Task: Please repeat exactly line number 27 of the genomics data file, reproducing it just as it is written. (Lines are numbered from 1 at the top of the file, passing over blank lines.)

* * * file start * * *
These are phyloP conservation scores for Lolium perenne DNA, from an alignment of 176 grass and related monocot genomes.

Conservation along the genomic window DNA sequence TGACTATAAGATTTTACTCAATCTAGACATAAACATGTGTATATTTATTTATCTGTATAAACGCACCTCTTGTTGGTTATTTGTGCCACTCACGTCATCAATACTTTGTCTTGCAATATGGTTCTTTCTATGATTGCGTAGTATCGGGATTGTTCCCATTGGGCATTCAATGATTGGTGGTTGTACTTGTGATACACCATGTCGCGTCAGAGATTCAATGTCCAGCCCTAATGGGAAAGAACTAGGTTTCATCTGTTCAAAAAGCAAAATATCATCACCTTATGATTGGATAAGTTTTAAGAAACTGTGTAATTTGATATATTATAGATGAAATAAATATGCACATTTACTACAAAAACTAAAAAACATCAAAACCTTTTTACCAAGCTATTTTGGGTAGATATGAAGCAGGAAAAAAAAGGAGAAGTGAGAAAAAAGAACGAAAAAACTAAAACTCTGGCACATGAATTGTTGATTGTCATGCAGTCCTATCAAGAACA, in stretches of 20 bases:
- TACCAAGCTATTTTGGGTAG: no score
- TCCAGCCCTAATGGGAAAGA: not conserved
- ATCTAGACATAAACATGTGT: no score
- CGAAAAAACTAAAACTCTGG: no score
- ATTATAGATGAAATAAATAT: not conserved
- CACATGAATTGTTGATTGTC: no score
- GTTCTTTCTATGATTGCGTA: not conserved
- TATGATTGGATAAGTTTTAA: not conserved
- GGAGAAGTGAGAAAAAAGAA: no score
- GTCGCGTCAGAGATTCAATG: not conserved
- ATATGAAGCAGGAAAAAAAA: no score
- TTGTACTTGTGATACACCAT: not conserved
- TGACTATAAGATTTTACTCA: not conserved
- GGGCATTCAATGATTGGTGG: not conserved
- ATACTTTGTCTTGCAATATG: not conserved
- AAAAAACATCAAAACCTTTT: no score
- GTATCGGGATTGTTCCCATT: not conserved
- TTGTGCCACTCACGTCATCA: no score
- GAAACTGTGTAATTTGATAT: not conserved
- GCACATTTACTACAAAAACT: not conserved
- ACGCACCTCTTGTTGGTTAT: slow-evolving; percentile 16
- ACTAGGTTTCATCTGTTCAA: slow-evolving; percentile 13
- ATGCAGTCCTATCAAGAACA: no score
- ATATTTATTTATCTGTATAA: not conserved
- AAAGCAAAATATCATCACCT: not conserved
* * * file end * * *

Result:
- AAAGCAAAATATCATCACCT: not conserved